Blogs / Pregnancy

Maternal Health Questionnaire

Black Maternal Health 

Much of the information on black maternal health is just data and numbers to science. My goal with this maternal health questionnaire is to put names and faces to the crisis surrounding childbirth in the African-American community. The maternal mortality rate among non-Hispanic white women was 25.4 maternal deaths per 100,000 live births, compared to the non-Hispanic African-American/Black women recording 40.8 maternal deaths per 100,000 live births. That’s a 1.6x higher death rate for non-Hispanic Black mothers than non-Hispanic white mothers in Oklahoma. In some states like Illinois, it’s 6x more dangerous for a Black woman to give birth. 

Crisis Status

Maternal death is defined by the World Health Organization (WHO) “as the death of a woman while pregnant or within 42 days of termination of pregnancy, irrespective of the duration and site of the pregnancy, from any cause related to or aggravated by the pregnancy or its management but not from accidental or incidental causes.”

In Oklahoma, for the years 2006 to 2019, the majority of maternal deaths (40.1%) occurred among women who graduated from high school or had passed a GED. Women who received some college credit but did not obtain a degree or who had acquired an Associate’s degree accounted for 30.9% of maternal deaths; 16.4% were among women who had less than a high school education. Those women who received a Bachelor’s degree or higher accounted for 11.8% of maternal deaths. The data shows that death is more likely in childbirth as a Black woman irrespective of education level. For many non-Hispanic Black women, it is too dangerous to carry a child. You could ultimately lose your life.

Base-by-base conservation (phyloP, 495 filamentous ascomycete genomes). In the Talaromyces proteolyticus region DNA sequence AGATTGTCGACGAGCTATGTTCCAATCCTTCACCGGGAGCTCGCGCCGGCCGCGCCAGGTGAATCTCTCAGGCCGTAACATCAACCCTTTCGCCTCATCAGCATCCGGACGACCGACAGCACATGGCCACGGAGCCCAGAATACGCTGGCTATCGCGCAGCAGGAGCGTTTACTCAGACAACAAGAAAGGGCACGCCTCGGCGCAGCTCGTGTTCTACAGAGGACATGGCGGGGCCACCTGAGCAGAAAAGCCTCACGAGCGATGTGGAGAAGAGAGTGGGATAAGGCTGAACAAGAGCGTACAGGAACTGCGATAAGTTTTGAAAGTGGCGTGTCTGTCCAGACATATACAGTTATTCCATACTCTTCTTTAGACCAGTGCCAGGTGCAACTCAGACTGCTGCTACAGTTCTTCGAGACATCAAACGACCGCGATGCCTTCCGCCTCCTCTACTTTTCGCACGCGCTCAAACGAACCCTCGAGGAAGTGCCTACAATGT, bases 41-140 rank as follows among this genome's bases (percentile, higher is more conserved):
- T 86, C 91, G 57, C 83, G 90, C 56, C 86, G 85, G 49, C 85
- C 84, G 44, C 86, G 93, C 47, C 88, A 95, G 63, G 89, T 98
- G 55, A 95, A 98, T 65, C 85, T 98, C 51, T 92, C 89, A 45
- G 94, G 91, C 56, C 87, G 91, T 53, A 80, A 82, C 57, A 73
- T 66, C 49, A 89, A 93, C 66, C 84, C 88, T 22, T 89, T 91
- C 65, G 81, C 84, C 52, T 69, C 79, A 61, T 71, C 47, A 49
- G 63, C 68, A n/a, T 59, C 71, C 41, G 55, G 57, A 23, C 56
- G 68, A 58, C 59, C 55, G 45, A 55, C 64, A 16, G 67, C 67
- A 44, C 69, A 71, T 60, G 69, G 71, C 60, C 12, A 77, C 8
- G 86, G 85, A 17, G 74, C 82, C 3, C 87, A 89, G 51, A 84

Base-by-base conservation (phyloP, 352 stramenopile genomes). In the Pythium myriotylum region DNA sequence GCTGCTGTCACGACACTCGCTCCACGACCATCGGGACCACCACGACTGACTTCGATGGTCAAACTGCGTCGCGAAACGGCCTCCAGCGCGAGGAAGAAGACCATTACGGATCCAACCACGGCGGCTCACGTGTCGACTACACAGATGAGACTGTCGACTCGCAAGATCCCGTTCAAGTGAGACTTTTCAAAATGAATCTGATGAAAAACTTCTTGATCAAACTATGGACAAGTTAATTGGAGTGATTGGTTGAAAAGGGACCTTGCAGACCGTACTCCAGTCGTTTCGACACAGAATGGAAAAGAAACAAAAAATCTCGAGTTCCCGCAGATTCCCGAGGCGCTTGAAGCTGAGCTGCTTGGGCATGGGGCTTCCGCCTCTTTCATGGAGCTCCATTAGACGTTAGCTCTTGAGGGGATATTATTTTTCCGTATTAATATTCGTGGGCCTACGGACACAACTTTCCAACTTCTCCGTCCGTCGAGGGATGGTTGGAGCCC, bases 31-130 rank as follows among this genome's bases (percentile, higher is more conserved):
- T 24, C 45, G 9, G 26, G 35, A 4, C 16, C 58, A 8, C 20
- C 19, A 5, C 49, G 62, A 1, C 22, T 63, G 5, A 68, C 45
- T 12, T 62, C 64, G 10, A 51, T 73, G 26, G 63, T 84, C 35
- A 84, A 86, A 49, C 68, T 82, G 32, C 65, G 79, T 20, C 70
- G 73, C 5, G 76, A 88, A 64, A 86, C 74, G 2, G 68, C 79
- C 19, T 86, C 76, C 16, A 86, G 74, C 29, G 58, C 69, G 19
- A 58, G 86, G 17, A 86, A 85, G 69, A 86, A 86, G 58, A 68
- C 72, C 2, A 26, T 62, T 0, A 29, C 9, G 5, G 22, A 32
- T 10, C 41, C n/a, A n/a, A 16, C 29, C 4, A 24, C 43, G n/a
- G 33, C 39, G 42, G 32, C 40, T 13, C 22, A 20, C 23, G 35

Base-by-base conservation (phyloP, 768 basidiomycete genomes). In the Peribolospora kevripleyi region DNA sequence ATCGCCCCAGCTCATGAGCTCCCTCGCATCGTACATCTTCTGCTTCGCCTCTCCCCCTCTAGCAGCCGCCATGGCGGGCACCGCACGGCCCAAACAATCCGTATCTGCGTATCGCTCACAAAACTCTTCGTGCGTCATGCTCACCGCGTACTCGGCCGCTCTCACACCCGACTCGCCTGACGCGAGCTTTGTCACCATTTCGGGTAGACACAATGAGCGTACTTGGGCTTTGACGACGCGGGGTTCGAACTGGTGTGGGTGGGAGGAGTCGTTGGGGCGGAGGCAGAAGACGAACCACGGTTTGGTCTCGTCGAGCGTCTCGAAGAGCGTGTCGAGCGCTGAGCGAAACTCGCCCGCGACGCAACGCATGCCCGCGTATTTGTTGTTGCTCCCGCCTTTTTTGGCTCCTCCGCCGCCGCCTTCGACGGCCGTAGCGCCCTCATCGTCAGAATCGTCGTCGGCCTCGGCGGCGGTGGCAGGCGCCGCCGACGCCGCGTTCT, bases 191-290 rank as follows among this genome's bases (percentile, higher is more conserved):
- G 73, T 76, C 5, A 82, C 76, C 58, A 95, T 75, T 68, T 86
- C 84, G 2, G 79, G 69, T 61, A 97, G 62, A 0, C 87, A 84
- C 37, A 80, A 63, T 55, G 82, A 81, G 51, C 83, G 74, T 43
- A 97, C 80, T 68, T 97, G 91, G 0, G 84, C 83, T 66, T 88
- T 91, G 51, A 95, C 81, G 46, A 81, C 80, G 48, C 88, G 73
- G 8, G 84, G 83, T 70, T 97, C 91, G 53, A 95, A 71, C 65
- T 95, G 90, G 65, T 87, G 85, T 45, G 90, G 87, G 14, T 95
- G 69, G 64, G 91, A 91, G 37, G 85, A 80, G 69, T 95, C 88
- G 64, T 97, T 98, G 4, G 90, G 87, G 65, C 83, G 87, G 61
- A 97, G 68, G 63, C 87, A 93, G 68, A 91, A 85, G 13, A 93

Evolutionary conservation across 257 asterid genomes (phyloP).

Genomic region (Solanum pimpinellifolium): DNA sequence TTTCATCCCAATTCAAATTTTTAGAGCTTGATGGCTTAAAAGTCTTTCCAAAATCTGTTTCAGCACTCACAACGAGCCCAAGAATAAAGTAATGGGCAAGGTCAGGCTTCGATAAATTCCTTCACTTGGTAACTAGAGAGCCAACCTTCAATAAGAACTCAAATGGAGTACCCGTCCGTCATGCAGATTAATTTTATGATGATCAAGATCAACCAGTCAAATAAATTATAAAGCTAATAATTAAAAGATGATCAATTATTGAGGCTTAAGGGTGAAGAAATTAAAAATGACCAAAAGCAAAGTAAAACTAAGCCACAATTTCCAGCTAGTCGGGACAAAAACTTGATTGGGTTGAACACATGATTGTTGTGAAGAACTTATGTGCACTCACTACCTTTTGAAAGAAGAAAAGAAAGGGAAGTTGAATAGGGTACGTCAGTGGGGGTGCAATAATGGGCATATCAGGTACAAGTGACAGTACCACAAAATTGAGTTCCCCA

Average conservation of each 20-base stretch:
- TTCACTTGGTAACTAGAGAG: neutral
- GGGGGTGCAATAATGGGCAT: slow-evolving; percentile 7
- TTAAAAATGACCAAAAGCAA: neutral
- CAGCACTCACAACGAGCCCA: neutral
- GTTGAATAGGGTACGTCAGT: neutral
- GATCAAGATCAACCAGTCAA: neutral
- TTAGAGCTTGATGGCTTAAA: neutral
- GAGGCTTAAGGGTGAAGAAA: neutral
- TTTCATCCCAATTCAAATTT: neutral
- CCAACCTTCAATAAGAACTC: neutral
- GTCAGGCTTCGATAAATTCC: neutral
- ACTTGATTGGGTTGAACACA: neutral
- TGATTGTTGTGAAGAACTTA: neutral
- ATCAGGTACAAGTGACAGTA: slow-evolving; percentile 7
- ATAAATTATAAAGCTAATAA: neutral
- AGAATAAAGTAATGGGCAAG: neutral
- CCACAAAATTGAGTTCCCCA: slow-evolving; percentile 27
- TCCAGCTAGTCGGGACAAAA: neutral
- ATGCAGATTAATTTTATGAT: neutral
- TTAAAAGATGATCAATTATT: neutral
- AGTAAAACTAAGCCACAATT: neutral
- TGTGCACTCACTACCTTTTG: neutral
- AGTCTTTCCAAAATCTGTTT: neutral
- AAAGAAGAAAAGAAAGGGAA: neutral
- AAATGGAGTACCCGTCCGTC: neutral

Did You Know?

According to the World Health Organization, 9 out of 10 maternal deaths are preventable with timely access to evidence-based maternal care. Most of the people we lose in childbirth are unnecessary and could be prevented with the proper care. No matter what the systemic issue is, Black women will pay the most significant price. It’s the American way. Imagine if your doctor had an 84% fail rate at treating illnesses. Would that not be considered a crisis? 


I’ve toiled with telling my sister’s story for years. The thought of it still makes me choke up, and she’s been gone forever, it seems. The data doesn’t show you the people lost, the family left behind, the child who will never know their first hero. To them, it’s just numbers – a byproduct of the system. This maternal health questionnaire will help develop the conversation and lend Black voices to the epidemic. To me, the grossly overrepresented deaths of Black women in pregnancy seems intentional and personal. That is why Kenisha’s story is so important.

Please answer this questionnaire to the best of your ability. Also, there are hella trigger warnings, so please be mindful of that. I probably cried 15 times trying to get this together, lol. My goal is to grow this and possibly turn it into a short film. Kenisha’s story, as well as that of many other Black women, deserves to be told.


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